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An Account of the Battle of Chateauguay
Being a Lecture Delivered at Ormstown, March 8th, 1889

written by "Lighthall, W. D. (William Douw), 1857-1954"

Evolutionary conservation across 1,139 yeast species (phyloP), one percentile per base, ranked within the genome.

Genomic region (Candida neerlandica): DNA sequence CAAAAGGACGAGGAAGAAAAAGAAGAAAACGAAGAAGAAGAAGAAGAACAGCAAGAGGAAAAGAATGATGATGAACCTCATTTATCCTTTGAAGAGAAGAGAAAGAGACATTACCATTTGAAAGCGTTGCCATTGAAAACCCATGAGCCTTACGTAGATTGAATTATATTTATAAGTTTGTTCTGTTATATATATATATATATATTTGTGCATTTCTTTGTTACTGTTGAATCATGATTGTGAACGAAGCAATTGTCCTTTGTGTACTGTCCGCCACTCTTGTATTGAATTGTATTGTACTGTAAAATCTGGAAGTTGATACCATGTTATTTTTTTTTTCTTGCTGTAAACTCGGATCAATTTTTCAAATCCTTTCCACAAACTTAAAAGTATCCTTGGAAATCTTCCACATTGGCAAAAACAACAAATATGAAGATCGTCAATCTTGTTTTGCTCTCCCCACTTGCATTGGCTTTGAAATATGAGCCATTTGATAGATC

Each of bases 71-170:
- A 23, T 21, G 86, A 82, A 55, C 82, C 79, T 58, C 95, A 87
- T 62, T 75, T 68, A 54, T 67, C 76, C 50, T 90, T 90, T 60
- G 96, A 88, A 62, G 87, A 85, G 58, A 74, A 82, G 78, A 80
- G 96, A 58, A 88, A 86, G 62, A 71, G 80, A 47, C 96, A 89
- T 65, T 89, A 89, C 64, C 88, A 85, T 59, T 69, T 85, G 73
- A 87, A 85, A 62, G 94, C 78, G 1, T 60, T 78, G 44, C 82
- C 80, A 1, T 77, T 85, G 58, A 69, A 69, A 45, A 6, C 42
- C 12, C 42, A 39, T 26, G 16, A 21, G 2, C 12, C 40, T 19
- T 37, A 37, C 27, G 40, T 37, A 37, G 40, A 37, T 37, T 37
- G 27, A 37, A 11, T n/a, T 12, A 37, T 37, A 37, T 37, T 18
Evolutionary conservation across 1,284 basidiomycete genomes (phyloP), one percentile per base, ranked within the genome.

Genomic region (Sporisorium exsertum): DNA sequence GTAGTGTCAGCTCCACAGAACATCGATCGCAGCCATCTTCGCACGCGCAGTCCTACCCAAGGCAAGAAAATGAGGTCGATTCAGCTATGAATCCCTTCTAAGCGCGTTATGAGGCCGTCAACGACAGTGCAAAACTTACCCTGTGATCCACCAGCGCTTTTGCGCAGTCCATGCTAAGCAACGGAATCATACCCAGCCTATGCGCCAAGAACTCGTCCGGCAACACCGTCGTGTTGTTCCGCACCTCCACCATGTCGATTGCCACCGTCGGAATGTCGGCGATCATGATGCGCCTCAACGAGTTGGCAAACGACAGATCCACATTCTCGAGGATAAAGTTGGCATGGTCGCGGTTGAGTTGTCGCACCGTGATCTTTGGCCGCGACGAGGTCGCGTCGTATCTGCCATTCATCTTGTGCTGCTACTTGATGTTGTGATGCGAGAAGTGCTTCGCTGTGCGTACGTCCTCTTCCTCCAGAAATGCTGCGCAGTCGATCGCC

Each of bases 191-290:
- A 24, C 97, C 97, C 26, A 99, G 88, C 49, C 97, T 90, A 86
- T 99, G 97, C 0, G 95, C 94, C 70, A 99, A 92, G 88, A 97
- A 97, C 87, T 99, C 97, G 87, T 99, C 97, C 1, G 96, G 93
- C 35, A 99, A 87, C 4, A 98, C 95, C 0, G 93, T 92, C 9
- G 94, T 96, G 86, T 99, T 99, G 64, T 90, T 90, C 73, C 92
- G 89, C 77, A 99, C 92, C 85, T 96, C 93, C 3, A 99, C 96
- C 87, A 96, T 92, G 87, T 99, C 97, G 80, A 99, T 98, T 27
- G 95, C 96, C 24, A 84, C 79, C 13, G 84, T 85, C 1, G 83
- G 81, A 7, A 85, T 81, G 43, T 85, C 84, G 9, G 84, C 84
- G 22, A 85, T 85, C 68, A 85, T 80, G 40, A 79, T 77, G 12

... times. "Williamson," says Mr. Allan, "could not repeat the same story twice." 9. Mr. Brodie, in view of all the information he could gather from the early settlers, including Mr. Williamson, sincerely believes that the merits of De Salaberry have been much over-estimated. "That officer has no claims," said he, "to being a hero by what he did in that encounter." Yet the Canadians, so that gentleman gives the account, were most skilfully managed and made the best of their opportunity. Wearing the red coats, they were made to march in a circle for a time under the cover of the woods, and for a time exposed to the view of the Americans. To them, as they marched along, they gave the impression that they were a numerous force. These same Canadians, (Miss Anne Bryson, an aged lady, residing at Allans Corners, relates the story), still further exaggerated their strength by turning their coats whilst behind the trees, the white lining then giving them the appearance of being another regiment. The story is also told how the Indians, being well scattered, made the forests resound with their war cry. 10. Where was the battle fought? The battlefield is situated about five or six acres west of the passenger bridge at Allans Corners, which is a small village on the Châteauguay River, thirteen miles below Huntingdon, three miles below Ormstown village, and about forty-three miles from Montreal. The site was a position on the North bank of the Châteauguay, where, almost at right angles to it, a deep and wide creek, then a large stream, emptied itself into the river. At that point was the foremost line of De Salaberry's breastworks, consisting of felled trees, stones and earth. There the main division of the Americans was repulsed. A sharp encounter in which the enemy were defeated by Captain Daly took place several acres below this on the opposite bank. Bullets are found every year on the scene. ...

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